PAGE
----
Skip to main content

The Essential Always Remains Invisible

A few days ago, I went to a memorial service at the Music Institute of Chicago, in Evanston, which is in a fine temple-style Christian Scientist building not far from the campus of Northwestern University:


I was there to commemorate Gertrude Grisham, the mother of a dear friend of my wife Patty who died recently (Gertrude, that is) at the age of 87. Gertrude was a remarkable woman who was born in Austria, came to the States in the 1950s, and then had a career of notable achievements, perhaps the chief one being her decades long post as diction coach for the Chicago Symphony Chorus. The deep affection and gratitude of the musicians who were helped by her was in full evidence on Wednesday night. The Orion Ensemble played two of Gertrude's favourite pieces of chamber music (by Mozart and Mahler), and no fewer than 60 singers from the Chorus took to the stage to sing Brahms and then Handel. There were moving speeches by family and friends, and Austrian wine to drink in the lobby afterwards.

I met her a couple of times at the Steans Institute in Ravinia, which is the summer program of chamber music and vocal master classes that takes places at the same time as the famous music festival. A college friend of mine who is a classical pianist was one of the accompanists, and I would go up to Ravinia to hear him play. When I told Gertrude that my friend was playing, she said something like "Delightful!", and then a little smile appeared on her lips, and she said: "Watch what he does when he first takes the stage: he always adjusts the stool, no matter what." 

The bell sounded, the audience took their seats, the lights dimmed, and the singer and my friend walked onstage. Sure enough, as he sat at the piano, he leaned first to one side and the other to adjust the height. At that moment, Gertrude turned round to face me, a sly smile on her lips again, and she just nodded slowly.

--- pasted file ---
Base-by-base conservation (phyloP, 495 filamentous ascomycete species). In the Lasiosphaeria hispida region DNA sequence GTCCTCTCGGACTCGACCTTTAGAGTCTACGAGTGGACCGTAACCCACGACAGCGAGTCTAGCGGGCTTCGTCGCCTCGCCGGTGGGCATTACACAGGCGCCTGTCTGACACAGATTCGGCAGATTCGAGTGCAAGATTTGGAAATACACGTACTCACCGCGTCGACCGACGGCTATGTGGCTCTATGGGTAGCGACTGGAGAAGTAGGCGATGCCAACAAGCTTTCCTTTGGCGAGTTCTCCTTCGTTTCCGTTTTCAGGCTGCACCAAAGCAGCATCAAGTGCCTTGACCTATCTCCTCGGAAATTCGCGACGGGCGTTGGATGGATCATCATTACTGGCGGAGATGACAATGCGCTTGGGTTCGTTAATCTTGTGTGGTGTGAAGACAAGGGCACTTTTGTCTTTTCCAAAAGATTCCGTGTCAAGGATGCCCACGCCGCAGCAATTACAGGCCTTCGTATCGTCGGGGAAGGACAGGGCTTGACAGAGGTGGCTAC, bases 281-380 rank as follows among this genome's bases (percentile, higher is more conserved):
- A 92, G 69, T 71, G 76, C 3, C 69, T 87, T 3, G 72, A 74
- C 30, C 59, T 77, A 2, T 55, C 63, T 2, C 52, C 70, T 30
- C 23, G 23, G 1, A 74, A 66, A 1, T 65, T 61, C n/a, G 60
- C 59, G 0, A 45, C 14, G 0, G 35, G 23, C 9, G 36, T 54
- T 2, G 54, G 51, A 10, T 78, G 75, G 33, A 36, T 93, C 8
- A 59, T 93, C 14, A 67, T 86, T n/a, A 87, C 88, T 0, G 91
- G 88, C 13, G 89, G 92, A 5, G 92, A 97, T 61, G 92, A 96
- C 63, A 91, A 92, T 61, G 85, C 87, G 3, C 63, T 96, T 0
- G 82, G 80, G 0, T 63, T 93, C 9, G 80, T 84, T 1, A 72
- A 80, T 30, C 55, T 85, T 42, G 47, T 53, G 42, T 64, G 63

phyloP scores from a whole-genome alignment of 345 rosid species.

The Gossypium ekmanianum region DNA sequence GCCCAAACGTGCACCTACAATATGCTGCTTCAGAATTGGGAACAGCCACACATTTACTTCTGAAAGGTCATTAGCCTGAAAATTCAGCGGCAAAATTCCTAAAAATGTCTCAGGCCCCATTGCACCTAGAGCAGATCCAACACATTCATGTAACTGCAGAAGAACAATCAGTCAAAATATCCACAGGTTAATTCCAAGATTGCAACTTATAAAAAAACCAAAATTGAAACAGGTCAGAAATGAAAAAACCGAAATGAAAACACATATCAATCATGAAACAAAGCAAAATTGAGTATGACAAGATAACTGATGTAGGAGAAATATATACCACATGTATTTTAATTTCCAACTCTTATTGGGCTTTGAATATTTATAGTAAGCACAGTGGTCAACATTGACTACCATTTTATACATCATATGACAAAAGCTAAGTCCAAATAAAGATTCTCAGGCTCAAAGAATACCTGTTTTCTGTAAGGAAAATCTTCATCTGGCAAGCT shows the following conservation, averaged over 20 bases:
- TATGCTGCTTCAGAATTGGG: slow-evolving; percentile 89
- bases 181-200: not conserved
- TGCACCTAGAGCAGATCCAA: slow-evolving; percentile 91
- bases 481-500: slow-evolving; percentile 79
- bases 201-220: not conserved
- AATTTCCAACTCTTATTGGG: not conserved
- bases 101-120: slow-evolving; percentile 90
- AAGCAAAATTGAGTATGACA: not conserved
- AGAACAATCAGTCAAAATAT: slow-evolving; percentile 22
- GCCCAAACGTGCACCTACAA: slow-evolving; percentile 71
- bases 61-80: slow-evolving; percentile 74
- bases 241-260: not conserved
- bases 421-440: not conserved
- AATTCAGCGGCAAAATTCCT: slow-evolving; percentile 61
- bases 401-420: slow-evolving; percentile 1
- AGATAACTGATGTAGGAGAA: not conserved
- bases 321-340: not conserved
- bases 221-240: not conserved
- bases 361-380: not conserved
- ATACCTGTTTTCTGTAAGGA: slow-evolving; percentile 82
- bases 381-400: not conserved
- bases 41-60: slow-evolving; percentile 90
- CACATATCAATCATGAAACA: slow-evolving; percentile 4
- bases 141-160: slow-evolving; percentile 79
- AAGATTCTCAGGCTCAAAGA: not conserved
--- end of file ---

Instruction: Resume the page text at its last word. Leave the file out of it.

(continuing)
It's a moment of humour and warmth that I will never forget.

And how marvellous that she was sent off into the Underworld to the sounds of music, the greatest art, and by Viennese composers, its greatest practitioners. Few of us would be fortunate enough to be eulogized in such a manner. 


Comments

Popular posts from this blog

Brancusi in Plastic

Artist Mary Ellen Croteau is showing these columns made from recycled plastic cartons and lids in the window of the Columbia College bookstore on Michigan Avenue. They are a playful homage to Brancusi's "Endless Columns", with a serious environmental message for our times:

Mary Ellen also runs a wonderful experimental art gallery in a window space in west Chicago, called Art on Armitage. I will be exhibiting a mixed media piece there during August 2012.

How to etch a linoleum block

Linoleum as a material for printmaking has been used for nearly a hundred years now. Normally, you cut an image out using special gouges similar to woodcut tools, cutting away the lino around the image you want to print. This is called relief printmaking, because if you look at the block from the side, the material that remains stands up in relief from the backing material. You then roll ink with a brayer over the surface of the block, place paper over it, and either print by hand or run it through a press. You can do complex things this way (for example, reduction linocuts), but the beauty of the process is that it is quick, simple, and direct.


A few years ago, I saw some prints that were classified as coming from etched linoleum blocks, and I loved the textures I saw in them. In the last few months, I've been trying to use this technique in my own studio, learning about it as one does these days from websites and YouTube videos. I've also had email exchanges with several pr…

Artist-Writer-Artist: Gerard Woodward

I am extremely pleased that poet and author Gerard Woodward agreed to be interviewed for this series. Gerard and my wife, Patty, were colleagues for a short while at the end of 2008, when Patty taught for one semester at Bath Spa University, where Gerard is a faculty member in the Creative Writing program. Gerard spent the spring semester of 2011 in Chicago on a reciprocal visit. Gerard has published poetry, short-stories, and novels. "Householder", his 1991 collection of poetry, won the Somerset Maugham Award in the UK, and his novel "I'll Go to bed at Noon" was shortlisted for the Booker Prize for Fiction. Of his most recent novel, "Nourishment", The Daily Telegraph reviewer wrote: "It is a novel to be savoured, and Woodward is a novelist to be treasured." It turns out that in addition to his success as a writer, Gerard started his adult life in art college, and still draws and paints when he can. So here, from a writer's point of view…